Are you a journaler? I’ve tried to be, several times, but it never quite seems to take. Much like this blog, I start out strong and then taper off, then start again, and taper, and so on. I’m always a little in awe of those who journal regularly. I do, however, have a little addiction to buying blank books. Every gift shop has the most appealing blank books calling out to me, yearning to be filled.

My most successful attempts at journaling have always been while traveling. I’m definitely more dedicated to, if not daily at least regular, musings. Of course, some of these are rather mundane accounts of where I went, what I saw, and what I ate, but others are more historical and philosophical as I reflect on the days events. The best travel journal I ever kept, however, I didn’t keep at all. Instead of recording my thoughts in a charming blank book, I wrote letters to my mother and posted them from Europe on a regular basis. Talking to someone else, rather than myself in a journal, inspired me. My mother could tell that this was my journal of sorts, but they were also missives to her, detailed and chatty.

Lately, I’ve been doing a different kind of journaling, well different from the above at least; I do this kind of journaling, it seems, at the beginning of every school year. Once a week, I give my students a prompt. In exchange for not having to worry about grammar, spelling, and punctuation, they have to write non-stop for ten minutes. I want them to expand their thinking and free their writing; I want them to go beyond the quick two sentence answer to the question. I want them to see that they can write more. And then, I show them how it’s done. I write with them.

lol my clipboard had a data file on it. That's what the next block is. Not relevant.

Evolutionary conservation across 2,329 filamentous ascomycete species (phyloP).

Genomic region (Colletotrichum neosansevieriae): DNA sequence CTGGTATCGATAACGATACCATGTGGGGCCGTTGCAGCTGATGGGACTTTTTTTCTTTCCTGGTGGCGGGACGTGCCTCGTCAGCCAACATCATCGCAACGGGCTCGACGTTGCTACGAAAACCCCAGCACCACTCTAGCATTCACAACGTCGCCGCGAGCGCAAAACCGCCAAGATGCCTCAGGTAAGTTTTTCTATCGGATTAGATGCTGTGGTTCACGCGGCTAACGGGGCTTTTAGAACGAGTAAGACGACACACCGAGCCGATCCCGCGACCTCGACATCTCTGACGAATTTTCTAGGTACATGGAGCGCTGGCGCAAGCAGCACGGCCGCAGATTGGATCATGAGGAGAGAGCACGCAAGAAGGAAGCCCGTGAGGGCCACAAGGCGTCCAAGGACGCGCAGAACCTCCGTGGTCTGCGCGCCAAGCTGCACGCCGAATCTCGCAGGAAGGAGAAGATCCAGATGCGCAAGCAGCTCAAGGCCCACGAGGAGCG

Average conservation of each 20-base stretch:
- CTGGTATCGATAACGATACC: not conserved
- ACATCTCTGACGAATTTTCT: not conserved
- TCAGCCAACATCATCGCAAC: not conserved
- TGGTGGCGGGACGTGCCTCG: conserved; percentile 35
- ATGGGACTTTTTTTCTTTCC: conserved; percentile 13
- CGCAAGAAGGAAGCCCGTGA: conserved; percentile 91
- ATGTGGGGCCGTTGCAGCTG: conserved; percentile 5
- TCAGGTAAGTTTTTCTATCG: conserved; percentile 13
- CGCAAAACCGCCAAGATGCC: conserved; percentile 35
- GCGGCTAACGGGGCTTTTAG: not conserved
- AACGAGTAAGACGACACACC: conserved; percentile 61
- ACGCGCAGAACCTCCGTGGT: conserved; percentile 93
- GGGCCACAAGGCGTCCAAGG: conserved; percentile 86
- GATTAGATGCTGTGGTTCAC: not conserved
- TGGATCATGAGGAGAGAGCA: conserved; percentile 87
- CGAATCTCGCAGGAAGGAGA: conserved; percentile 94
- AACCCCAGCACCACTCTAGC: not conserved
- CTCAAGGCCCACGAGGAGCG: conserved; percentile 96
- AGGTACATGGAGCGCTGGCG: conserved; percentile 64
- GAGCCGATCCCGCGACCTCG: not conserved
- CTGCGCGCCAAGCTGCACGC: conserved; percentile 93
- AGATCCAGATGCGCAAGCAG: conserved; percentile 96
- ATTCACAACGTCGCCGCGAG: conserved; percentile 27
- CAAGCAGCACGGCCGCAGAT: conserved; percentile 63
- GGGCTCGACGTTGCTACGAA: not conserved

The funny thing is that I write in response to that same prompt four times over the course of the week, two one day two the next, as I present it to four different classes. Sometimes I just keep going, picking up where I left off in the last class; other times, I go off on tangents. This week we were responding to Vijay Seshadri’s “Memoir,”particularly the lines that “the real story of a life is the story of its/humiliations.” The students were asked to agree or disagree. I began my scribblings only to find myself off on a tangent about the book I’m currently reading (Foursome: Alfred Stieglitz, Georgia O’Keefe, Paul Strand, and Rebecca Salsbury by Carolyn Burke) and what those people might think about humiliations which naturally led to musings about whether they could be humiliated at all to Burke’s writing style to…to…to… You see how it goes. And honestly, if my students go off on tangents like this, I don’t mind–as long as they keep writing for the full ten minutes. Follow the thoughts where they flow.

So I guess, this is my type of journalling. Forget about what I ate-give me a prompt and set me free. Then, I still have reason to buy those blank books!